Central Bank’s Crisis Management muddied the banking landscape in Lebanon: A Risk Strategist’s Perspective

Image credits: Banque du Liban main branch in Beirut. Photo The Levant News archive.

So much ambiguity is looming over the state of the banking sector in Lebanon, exacerbated by the attention given to banks in the conditions stated in the recently reached staff-level Agreement (SLA) between the International Monetary Fund (IMF) and the Lebanese government.

By Mohammad Ibrahim Fheili
Conditions such as banking sector restructuring, assessment of the top 14 banks by independent and reputable audit firms, the capital control law, doing away with the banking secrecy law, and there are more.

Identifying and sizing the problems banks face has not and will not be easy. The fate of banks’ placements in foreign currencies with Banque Du Liban (BDL) continues to be in the dark; banks’ liabilities in foreign currencies are subject to multiple pricing depending on criteria set by BDL (BDL Basic Circulars 150, 151, 158, and 161. When no standards are set, the rate of exchange is LBP1,507/US$).

Banks’ holding of government Eurobonds is at the mercy of the government’s decision to restructure and reschedule this debt, a decision which has a slight chance of occurring. Finally, how should banks manage provisions for asset impairments (in what currency and at what exchange rate?).

With so much racing to climb to the top spot on the list of priorities, many questions linger as one thinks of a possible rescue plan for Lebanon’s financial sector:

  1. How should the financial sector’s performance be measured as the competent authorities design and implement the rescue and recovery plan?
  2. What exchange rate system should be targeted and adopted?
  3. Should we focus on a single currency (the dollar, for example) or a basket of currencies as we plot the next normal of the foreign currency exchange markets?  

Banks applied international standards such as the Basel Accord, International Accounting Standards, the International Financial Reporting Standard (IFRS 9), and other internationally adopted standards for which BDL issued many circulars and decisions.

Before the crisis, banks in Lebanon reported high levels of liquidity and low-risk indicators compared to other countries and walked out of the 2008/2009 global financial crisis untainted. Banks cashed in on such a success story by becoming the warehouse of choice for many surplus spending units, especially the Lebanese diaspora.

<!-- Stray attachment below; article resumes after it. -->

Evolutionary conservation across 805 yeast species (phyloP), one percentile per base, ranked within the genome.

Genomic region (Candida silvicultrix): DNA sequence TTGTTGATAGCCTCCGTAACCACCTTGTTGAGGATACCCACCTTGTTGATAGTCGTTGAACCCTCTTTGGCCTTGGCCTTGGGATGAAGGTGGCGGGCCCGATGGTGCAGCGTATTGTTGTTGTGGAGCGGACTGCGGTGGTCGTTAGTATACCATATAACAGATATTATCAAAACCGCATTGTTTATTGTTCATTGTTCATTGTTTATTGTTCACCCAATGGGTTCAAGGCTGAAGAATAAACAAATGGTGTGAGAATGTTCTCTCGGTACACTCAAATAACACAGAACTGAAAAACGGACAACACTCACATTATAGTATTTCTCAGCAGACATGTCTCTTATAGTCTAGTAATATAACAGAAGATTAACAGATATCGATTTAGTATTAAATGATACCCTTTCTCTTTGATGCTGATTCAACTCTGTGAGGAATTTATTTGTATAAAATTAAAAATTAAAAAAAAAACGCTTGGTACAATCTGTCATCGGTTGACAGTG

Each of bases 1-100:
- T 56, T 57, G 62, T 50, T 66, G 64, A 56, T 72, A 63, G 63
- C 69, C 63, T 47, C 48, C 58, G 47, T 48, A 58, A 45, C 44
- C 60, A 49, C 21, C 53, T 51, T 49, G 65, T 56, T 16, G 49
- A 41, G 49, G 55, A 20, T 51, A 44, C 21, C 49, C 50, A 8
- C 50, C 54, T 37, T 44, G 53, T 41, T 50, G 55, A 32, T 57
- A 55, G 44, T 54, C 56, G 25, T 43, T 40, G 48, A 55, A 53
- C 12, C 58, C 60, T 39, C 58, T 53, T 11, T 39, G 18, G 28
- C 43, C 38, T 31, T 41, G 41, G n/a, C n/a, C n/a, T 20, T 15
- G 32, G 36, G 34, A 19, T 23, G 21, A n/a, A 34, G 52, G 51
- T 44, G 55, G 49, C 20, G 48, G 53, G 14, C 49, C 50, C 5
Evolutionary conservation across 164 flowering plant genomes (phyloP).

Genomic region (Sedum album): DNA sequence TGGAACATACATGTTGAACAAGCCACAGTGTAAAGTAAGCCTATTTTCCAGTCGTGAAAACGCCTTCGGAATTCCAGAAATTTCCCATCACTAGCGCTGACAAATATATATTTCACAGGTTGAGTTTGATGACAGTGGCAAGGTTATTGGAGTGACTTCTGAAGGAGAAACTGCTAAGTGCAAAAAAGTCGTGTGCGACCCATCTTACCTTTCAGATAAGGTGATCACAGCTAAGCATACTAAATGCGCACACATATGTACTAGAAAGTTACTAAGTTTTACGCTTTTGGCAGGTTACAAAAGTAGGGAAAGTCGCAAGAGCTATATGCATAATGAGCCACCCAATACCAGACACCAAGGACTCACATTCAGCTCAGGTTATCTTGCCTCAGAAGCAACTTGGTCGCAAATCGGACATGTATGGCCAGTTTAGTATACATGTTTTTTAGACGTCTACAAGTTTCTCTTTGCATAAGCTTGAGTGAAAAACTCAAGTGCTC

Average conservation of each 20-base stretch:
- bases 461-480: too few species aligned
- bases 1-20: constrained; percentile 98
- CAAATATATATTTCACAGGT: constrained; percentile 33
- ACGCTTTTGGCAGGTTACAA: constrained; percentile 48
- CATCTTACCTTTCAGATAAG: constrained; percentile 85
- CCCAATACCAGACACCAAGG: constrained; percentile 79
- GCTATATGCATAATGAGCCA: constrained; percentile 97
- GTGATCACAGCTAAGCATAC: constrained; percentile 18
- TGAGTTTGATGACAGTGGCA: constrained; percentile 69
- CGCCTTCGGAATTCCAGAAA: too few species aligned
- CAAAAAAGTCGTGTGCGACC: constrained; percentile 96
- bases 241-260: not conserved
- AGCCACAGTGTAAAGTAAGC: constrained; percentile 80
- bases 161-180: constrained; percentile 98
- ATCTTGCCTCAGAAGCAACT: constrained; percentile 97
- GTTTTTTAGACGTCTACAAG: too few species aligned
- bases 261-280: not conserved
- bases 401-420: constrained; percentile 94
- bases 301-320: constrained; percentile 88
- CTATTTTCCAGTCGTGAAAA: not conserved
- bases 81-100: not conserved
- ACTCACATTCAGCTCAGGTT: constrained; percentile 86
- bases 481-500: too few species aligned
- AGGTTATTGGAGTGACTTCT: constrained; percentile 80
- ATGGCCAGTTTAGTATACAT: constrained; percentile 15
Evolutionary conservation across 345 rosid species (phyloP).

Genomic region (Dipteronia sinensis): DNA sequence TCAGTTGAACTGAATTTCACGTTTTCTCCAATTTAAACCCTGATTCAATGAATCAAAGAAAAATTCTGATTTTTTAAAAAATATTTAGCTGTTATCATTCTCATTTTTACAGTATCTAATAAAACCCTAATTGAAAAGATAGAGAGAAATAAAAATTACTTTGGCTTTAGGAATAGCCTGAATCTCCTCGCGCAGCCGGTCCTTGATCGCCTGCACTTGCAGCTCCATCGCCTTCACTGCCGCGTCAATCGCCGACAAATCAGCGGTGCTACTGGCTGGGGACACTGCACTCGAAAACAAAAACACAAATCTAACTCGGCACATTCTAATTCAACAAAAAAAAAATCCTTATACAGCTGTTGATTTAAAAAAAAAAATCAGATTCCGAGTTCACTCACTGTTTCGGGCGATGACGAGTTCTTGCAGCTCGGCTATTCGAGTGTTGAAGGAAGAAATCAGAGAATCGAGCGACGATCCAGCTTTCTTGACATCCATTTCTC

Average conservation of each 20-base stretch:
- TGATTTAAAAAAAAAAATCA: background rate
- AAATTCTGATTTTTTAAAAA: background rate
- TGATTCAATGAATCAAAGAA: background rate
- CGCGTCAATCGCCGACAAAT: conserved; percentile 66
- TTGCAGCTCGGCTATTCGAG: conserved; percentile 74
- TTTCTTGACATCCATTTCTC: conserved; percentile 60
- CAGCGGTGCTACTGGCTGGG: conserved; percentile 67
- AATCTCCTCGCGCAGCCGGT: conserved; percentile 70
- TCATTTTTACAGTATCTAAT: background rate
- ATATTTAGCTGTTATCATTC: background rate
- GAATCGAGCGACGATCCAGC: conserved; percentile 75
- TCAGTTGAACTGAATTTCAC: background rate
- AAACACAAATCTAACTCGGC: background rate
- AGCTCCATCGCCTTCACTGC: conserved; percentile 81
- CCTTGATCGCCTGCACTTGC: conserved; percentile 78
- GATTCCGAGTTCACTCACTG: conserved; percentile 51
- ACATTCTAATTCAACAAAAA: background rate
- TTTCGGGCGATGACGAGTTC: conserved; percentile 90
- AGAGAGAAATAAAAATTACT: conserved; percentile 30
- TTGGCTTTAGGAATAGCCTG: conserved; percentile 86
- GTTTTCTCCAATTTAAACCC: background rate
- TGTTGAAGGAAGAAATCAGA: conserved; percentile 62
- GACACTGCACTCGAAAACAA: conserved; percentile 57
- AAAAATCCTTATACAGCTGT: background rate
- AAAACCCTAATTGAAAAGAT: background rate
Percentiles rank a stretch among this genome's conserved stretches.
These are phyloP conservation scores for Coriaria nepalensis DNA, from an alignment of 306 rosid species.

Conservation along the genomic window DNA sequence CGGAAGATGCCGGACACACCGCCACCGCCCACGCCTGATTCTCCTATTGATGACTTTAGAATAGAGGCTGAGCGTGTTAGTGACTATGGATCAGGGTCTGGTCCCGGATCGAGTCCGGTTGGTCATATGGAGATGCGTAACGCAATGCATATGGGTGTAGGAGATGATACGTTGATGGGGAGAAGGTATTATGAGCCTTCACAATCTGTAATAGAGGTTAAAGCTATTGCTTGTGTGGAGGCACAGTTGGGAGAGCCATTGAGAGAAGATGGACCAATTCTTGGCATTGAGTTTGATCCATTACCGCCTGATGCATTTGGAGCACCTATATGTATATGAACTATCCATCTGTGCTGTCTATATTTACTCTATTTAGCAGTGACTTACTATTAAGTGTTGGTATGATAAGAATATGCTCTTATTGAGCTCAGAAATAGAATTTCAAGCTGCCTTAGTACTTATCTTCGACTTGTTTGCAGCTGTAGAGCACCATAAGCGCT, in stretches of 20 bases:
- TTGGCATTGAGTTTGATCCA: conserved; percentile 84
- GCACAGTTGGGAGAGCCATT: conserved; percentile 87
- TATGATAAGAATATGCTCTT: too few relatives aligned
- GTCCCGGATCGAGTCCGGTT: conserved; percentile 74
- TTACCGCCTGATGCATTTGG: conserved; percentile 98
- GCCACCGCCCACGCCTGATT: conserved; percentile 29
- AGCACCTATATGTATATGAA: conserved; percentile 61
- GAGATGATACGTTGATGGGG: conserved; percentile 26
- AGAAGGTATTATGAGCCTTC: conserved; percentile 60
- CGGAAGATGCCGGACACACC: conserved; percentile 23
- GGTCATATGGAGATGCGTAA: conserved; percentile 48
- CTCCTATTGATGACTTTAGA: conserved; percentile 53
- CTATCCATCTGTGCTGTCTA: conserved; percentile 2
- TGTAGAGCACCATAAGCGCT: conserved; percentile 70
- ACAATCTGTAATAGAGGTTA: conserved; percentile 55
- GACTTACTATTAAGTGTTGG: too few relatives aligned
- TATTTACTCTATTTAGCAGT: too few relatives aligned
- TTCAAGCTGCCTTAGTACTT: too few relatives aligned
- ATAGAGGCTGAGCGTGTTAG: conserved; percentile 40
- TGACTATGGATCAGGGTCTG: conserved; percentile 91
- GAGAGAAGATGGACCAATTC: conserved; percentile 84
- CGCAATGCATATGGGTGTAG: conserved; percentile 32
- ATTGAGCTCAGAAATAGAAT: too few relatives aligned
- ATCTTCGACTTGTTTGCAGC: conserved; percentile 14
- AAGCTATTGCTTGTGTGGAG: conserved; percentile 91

In later years, sizeable foreign capital sought refuge in Lebanon’s financial institutions, becoming a double-edged sword. As a result, the Lebanese economic landscape enjoyed a false sense of security. According to published reports, most banks complied with BDL's circulars on Basel III ahead of the required deadlines.

However, all this self-proclaimed might did not prevent the total collapse of bricks and mortals of the banking landscape! True that banks operating in Lebanon lived up to the regulatory authority’s expectations and guidelines by maintaining adequate levels of capital and liquidity; however, they’ve done so in form rather than in substance.

The proper level of capital and liquidity was accompanied with:

  • Substantial investment in government bonds despite the well-known extent of corruption and lack of governance characterized government conduct. This is how most credible organizations described the ruling political class in Lebanon.
  • Heavy concentration of placements with BDL way beyond the obligatory reserves and mandatory stations in pursuit of risk-free returns.
  • A skinny stretch of loans to the private sector.
  • total disregard of the macro-economic environment where indicators pointed to crises in the making due primarily to the fragility of banks towards erosion in the external economic environment.

The macro-economy has been showing signs of weakness:

  • Low rate of economic growth,
  • Deterioration of the country's international trade conditions,
  • High rate of actual interest rates,
  • High ratio of the M2 money supply to BDL’s foreign currency reserves,
  • Decline in the ratio of liquid assets to total assets, and
  • Increased banking sector sensitivity to balance-of-payments vulnerabilities may trigger a sudden exit of capital.

The speed and sharpness of the financial collapse which materialized in 2020 clearly show that the resilience of the domestic financial system and its ability to respond to macroeconomic shocks swiftly has never been adequately tested nor stress-tested.